There is not article ('een') in the dutch sentence, putting it in will change the meaning a bit. Learning to translate means to pay attention to details, and at the same time it has to be idiomatic English. The idiomatic differs sometimes, if not keep the original meaning. Translating is dancing on a fine line.
You won't say "a water", but you absolutely can say "a soup" meaning "a plate of soup", "one soup". In my opinion both "a soup" and "soup" should be accepted in this case.
- "de soep" (the soup) - "het voorgerecht" (the appetizer)
- "Jij eet de warme soep" - "Jij eet het warme voorgerecht"
- "Jij eet een warme soep" - "Jij eet een warm voorgerecht"
- "Jij eet warme soep" - "Jij eet warm voorgerecht"
The adjective gets an -e when the noun is masculine or feminine, or when it has an article. / The adjective doesn't get an -e when the noun is neuter and there's no definite article. (Not an ideal combination, but it's rare to have meaningful sentences for each of definite article, indefinite article and article-less.)
The original word is "jij". Hence, you can always use that. But if the word is not important, you can use the eroded form: "je". The most common situation where you can't use the eroded form is when there's stress on the word "jij". - "Zíj zijn groot en jíj bent klein." (They are big and you are small. - Stressed for the comparison.) - "Jíj hebt het gedaan!" (You did it! - Stressed to indicate it's not someone else.)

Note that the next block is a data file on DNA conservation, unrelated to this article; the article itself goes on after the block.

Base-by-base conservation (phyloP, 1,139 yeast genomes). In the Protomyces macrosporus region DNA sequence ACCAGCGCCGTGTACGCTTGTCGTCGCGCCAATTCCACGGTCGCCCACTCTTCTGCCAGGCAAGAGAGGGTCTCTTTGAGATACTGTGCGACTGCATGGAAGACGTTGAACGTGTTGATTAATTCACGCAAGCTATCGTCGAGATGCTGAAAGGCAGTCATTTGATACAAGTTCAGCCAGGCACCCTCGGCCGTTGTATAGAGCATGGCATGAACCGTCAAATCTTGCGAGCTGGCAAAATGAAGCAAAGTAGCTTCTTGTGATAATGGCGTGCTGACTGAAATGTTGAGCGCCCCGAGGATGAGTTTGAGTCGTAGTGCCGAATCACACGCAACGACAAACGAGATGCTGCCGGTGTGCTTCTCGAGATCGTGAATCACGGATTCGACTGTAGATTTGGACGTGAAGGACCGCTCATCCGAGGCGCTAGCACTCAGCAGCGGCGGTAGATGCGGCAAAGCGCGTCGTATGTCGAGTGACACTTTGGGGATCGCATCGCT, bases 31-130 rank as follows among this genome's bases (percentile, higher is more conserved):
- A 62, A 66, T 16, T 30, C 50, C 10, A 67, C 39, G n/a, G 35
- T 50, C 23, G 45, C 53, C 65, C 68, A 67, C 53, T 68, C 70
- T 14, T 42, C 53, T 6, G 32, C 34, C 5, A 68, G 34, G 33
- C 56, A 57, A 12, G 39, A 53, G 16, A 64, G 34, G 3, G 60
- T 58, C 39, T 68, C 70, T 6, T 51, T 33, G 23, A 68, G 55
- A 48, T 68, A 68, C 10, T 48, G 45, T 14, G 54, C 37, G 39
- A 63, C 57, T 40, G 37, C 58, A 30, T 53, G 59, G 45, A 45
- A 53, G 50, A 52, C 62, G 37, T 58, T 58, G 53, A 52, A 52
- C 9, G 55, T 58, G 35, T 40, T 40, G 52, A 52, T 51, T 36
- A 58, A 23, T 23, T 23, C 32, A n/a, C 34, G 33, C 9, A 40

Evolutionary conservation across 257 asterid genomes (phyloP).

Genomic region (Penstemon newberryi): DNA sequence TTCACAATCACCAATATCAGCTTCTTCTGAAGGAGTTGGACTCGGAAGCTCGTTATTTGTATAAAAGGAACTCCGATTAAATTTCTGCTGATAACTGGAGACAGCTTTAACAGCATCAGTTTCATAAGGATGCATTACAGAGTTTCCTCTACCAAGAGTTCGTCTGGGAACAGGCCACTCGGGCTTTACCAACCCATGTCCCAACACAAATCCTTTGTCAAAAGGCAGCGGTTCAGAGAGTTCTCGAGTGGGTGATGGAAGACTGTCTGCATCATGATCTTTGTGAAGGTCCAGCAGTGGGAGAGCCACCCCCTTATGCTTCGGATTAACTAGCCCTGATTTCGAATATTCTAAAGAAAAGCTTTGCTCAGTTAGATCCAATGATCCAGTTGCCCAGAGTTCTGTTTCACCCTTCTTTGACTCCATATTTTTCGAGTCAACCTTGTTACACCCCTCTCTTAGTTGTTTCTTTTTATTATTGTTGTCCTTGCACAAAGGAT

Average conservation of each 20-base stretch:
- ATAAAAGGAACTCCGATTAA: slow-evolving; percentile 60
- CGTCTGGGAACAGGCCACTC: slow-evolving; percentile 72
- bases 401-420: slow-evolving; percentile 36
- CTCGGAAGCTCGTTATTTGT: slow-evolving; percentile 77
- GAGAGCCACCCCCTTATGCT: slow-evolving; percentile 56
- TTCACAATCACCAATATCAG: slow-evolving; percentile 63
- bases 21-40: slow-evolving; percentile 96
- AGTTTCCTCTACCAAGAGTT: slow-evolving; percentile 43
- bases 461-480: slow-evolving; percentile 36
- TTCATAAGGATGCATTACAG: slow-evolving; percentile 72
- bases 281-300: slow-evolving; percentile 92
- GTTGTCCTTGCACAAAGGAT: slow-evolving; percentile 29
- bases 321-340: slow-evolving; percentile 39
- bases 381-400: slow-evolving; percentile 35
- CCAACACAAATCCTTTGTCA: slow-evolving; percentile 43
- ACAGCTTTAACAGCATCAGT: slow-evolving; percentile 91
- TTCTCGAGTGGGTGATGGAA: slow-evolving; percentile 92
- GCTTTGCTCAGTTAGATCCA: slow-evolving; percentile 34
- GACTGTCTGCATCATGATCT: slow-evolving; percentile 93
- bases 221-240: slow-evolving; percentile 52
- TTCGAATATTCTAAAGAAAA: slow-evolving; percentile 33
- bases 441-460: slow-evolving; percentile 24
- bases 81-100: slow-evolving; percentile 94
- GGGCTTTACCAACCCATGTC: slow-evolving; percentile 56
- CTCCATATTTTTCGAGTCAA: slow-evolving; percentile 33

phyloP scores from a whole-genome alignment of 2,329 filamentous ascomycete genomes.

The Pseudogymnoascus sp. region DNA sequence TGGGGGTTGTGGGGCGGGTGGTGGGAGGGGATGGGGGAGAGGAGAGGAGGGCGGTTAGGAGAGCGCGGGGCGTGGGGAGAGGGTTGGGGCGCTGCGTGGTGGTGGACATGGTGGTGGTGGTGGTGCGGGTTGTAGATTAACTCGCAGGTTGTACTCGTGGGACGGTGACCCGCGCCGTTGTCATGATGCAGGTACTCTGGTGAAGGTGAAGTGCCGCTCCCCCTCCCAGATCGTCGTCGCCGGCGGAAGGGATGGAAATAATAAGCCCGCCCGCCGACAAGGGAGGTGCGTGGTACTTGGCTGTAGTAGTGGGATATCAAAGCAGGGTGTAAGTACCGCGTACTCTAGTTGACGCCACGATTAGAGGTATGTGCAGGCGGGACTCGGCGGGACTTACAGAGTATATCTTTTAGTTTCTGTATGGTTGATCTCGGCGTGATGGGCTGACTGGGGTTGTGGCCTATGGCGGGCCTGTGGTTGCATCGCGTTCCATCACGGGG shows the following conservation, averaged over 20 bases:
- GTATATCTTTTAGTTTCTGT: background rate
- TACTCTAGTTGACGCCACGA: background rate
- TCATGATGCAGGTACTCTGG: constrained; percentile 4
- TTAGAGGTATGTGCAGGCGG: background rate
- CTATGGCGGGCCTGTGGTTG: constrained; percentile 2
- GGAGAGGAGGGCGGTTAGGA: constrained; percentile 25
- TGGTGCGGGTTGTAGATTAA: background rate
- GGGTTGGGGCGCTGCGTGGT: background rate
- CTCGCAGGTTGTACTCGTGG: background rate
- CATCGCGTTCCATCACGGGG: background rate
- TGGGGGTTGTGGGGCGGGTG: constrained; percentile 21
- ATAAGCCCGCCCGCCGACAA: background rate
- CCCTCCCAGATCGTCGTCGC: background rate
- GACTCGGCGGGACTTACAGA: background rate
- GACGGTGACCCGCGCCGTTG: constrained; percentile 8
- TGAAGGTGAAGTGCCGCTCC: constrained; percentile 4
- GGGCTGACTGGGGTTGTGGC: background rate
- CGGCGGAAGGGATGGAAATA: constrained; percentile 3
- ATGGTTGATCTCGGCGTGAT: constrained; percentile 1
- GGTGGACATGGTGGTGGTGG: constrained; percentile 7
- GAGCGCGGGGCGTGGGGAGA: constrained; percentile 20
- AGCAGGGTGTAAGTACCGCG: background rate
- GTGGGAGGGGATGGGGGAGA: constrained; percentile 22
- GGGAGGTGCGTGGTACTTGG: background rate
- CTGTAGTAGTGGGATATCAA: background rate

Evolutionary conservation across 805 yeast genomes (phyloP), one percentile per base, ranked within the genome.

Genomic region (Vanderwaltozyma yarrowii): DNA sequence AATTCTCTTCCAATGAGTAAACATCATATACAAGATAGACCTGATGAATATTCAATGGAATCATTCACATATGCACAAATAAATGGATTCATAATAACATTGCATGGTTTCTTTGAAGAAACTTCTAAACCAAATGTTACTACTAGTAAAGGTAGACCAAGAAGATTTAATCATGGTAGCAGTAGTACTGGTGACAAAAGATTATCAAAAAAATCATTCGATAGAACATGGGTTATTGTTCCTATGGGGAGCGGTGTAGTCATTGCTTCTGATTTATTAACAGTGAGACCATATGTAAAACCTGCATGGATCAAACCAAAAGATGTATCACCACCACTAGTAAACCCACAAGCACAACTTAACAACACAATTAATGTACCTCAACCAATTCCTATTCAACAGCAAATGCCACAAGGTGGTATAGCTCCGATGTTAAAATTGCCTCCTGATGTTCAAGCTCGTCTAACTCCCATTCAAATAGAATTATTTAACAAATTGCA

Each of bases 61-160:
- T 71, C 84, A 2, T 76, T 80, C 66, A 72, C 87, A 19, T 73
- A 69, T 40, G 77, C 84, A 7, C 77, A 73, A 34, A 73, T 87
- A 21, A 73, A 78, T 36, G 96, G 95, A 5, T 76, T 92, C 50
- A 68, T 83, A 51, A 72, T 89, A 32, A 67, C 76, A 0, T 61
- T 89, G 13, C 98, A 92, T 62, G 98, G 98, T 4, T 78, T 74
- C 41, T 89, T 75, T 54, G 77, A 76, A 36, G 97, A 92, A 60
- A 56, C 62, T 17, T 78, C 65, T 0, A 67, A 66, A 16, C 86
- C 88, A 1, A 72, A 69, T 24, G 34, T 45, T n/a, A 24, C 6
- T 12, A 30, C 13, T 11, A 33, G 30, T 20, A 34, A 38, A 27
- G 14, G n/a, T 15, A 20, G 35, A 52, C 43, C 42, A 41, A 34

Note: "Je" is also the eroded forms of "jou" and of "jouw". Plus, it can be used as an alternative for "men".
But it isn't. If you're ever offered to define your own Dutch, you can decide to remove all legacy you don't like. If you're merely trying to use the same Dutch that the Dutch use, you can't use the eroded forms where the full forms are required. Of course, feel free to report cases where the full form is not accepted, for some reason.
You can always use the full forms (jĳ, gĳ, zĳ, wĳ, mĳ, jou), but you can only use the eroded forms when those are unimportant. When using a comparison, use "jĳ" etc, when combining a pronoun with a different subject or object, do so as well. When stressing a pronoun, use stress on a full form (jíj, gíj, zíj, wíj, míj or jóú). But I hope there's a separate lesson about stress.